Favorite Tracks: Jump Boys; She's a Run Around; I Gotta Getta

#465: Black Sabbath - Black Sabbath (1970)


Zack: Black Sabbath are just as iconic now as they were when we last listened to an album by them back in 2011. But the interceding 7 years have not made me a convert. I have nothing against Black Sabbath, but I can’t say I’ve ever had a craving for Paranoid, and I’ll go on the record now as saying the odds I replay Black Sabbath (the album) from here on are low. The album was good, and the way that bass line just jumps out at you in impressive. Plus there is just a thrilling authenticity to it. Apparently the whole album was recorded in one day, and I believe it. It just sounds like it was all thrown together in the best way possible. But it’s just not a sound that I would seek out if not prompted.
Favorite Tracks: N.I.B.; Warning; Black Sabbath

Emily: As far as metal goes, I'll pick Black Sabbath over most other bands every day of the week. Since they're pioneers of the genre, their sound still has roots in the heavy rock and blues of the '60s without the screaming and squeaking and other antics that malign the genre in later decades. This eponymous album is Black Sabbath's debut, so therefore it's even more rooted in metal's forefathers than Paranoid (which only came a few months later). They're still figuring out their sound here, but there are certainly shades of classics to come.
Favorite Tracks: N.I.B.; Evil Woman; Sleeping Village

Friday, January 26, 2018

#464: Frank Zappa - Hot Rats (1969)


Zack: Last time I listened to a Frank Zappa album for this endeavor, I was getting very drunk on bourbon with a coworker and listening to Freak Out! I really liked that album, and I really liked Hot Rats as well. But while my fondness for Freak Out! stemmed from how impressed I was at the execution of a concept, I appreciated Hot Rats just as a piece of music. Only one track here had any vocals, but unlike Jazz Samba, I was sufficiently engrossed into the jazz-infused sounds at work here that I didn’t mind at all. The arrangements really are beautiful, and I can’t wait to relisten to it once I get a chance. It’s definitely a perfect in-the-background-while-I-work album.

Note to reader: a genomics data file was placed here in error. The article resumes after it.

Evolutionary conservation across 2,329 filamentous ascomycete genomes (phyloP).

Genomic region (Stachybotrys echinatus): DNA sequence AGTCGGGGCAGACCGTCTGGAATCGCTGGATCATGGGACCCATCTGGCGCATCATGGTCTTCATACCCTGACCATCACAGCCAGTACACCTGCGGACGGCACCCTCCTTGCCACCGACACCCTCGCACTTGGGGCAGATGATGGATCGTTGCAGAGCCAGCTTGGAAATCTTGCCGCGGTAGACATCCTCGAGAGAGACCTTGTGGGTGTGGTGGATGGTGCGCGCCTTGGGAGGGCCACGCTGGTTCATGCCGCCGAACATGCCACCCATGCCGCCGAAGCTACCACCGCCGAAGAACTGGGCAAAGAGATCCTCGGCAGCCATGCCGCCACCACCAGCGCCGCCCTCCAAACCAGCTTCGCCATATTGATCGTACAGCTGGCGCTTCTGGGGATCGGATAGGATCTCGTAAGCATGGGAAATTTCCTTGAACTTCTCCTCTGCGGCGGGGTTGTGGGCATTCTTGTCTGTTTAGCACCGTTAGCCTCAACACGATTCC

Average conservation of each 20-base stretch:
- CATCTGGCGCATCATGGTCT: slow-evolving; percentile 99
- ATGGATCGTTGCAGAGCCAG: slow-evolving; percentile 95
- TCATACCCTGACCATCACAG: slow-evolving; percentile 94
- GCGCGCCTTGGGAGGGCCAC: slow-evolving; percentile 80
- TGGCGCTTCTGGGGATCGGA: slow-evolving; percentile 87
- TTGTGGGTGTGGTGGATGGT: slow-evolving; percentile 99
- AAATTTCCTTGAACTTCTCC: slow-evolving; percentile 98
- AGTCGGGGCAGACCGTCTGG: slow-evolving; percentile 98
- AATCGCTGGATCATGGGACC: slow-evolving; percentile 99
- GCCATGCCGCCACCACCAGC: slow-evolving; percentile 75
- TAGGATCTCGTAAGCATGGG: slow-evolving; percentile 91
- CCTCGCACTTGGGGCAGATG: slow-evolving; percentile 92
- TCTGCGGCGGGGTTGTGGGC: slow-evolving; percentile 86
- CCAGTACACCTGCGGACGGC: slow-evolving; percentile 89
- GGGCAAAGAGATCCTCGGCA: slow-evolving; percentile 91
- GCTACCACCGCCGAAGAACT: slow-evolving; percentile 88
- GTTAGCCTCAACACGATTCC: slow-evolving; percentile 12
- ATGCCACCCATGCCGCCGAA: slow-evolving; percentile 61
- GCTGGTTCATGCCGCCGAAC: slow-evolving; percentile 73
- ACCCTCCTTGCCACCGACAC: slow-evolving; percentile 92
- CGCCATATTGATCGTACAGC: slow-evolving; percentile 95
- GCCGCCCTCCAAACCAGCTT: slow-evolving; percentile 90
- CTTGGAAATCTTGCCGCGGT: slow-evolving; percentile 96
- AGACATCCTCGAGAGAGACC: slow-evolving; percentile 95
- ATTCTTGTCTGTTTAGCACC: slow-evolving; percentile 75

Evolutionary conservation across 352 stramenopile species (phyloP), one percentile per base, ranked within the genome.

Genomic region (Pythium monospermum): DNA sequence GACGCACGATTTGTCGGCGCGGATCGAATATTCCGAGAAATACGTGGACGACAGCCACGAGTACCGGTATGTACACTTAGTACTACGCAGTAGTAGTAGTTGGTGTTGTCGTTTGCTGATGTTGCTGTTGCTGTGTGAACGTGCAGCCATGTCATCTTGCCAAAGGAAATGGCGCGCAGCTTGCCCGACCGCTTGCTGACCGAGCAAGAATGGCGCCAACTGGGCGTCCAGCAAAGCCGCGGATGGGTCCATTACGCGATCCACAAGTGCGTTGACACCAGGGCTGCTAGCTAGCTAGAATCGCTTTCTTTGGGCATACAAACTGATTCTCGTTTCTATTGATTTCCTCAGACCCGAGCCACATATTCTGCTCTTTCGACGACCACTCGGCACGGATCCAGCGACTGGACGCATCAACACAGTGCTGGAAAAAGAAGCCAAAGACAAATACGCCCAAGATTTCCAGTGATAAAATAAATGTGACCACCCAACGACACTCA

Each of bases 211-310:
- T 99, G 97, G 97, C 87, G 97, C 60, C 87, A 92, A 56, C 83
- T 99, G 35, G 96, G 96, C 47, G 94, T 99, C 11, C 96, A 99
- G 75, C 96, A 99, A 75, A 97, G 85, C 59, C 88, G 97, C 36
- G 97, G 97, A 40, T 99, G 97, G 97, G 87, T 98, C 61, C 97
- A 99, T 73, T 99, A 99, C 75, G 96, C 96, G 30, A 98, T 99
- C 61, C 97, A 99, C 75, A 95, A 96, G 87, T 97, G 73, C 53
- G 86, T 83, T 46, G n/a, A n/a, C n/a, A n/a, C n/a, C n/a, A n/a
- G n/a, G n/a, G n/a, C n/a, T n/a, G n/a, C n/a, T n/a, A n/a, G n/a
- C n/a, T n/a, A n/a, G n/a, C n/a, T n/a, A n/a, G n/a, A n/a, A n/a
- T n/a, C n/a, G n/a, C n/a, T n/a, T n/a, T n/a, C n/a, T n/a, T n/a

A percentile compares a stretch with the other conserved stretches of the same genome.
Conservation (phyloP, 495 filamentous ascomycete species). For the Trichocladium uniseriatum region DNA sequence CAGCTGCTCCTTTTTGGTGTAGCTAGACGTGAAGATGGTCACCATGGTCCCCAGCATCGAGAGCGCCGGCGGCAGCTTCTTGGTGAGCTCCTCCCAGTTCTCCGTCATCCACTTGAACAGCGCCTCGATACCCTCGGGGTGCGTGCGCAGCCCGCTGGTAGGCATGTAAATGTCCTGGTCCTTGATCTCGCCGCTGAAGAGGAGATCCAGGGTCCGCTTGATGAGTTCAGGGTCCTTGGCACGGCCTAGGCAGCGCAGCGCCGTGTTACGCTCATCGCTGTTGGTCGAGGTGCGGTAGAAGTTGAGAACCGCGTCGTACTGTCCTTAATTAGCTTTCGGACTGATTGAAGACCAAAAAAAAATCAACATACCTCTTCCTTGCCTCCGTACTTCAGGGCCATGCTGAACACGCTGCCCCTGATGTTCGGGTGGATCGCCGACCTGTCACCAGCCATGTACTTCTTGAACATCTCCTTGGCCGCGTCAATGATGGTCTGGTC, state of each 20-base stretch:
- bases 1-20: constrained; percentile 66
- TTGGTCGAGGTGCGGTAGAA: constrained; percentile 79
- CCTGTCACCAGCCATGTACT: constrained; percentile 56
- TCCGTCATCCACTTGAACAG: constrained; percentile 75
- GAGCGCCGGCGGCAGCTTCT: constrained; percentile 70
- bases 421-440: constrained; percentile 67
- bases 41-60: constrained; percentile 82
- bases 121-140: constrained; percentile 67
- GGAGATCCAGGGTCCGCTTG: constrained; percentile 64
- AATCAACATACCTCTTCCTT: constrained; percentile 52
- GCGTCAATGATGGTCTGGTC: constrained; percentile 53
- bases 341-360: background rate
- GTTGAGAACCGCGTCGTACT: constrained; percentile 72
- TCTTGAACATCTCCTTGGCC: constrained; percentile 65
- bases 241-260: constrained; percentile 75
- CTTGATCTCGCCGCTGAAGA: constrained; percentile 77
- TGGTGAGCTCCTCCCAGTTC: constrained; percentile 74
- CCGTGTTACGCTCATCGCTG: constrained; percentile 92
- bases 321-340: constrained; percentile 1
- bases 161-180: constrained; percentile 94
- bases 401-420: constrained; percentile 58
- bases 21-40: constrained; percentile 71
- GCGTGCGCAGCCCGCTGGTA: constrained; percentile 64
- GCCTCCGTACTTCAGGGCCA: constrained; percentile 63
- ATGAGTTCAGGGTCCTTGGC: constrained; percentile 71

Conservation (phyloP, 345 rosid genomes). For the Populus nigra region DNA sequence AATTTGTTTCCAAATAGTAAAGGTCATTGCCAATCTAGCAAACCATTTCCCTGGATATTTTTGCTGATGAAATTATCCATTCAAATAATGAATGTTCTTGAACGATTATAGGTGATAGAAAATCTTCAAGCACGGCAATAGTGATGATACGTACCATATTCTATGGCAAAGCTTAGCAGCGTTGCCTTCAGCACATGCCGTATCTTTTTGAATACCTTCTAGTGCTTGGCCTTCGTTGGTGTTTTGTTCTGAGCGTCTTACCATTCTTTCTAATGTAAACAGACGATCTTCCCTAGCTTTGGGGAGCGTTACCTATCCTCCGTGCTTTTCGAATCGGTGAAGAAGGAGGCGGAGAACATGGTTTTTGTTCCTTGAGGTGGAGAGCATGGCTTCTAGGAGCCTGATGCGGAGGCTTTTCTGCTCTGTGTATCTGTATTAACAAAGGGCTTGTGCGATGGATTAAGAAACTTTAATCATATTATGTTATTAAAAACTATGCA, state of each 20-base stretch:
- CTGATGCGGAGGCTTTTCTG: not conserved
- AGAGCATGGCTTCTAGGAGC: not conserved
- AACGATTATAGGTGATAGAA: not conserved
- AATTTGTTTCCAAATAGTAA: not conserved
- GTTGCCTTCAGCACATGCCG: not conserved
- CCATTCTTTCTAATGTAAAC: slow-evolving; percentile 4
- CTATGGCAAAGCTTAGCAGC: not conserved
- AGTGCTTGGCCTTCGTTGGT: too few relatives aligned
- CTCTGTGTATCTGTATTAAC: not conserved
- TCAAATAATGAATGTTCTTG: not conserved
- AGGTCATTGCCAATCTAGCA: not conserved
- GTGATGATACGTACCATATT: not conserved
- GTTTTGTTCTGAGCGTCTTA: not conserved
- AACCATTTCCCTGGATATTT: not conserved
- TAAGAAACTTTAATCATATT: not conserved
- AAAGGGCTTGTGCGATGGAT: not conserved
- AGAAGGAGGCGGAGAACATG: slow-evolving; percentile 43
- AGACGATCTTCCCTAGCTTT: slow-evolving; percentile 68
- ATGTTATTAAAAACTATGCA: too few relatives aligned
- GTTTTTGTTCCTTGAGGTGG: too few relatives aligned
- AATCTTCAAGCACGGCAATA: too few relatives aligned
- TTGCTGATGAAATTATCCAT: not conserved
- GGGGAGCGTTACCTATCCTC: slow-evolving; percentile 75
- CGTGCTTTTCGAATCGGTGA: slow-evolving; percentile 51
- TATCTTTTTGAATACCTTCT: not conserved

Favorite Tracks: Willie the Pimp; Son of Mr. Green Genes; Peaches in Regalia

Emily: When we listened to Freak Out! way back in 2012, I wasn't sure where the next Frank Zappa album would go. My prediction was "blues, rock, noise, or something completely different?" Five and a half years later, we've returned to Zappa and the answer is (D) something completely different. Hot Rats is best described as an experimental jazz fusion album. The only words sung on the album are by our less-than-favorite guy, Captain Beefheart, but overall it's probably 90% instrumental. And it's really interesting instrumental music, not just background noise. Frankly, lyrics would have been a distraction from the unique and complex arrangements that flow beautifully throughout this album. Now I truly have no idea what other Zappa albums will entail - could be blues, could be jazz, could be Beefheart, or could be all of the above.
Favorite Tracks: Peaches in Regalia; Willie the Pimp; The Gumbo Variations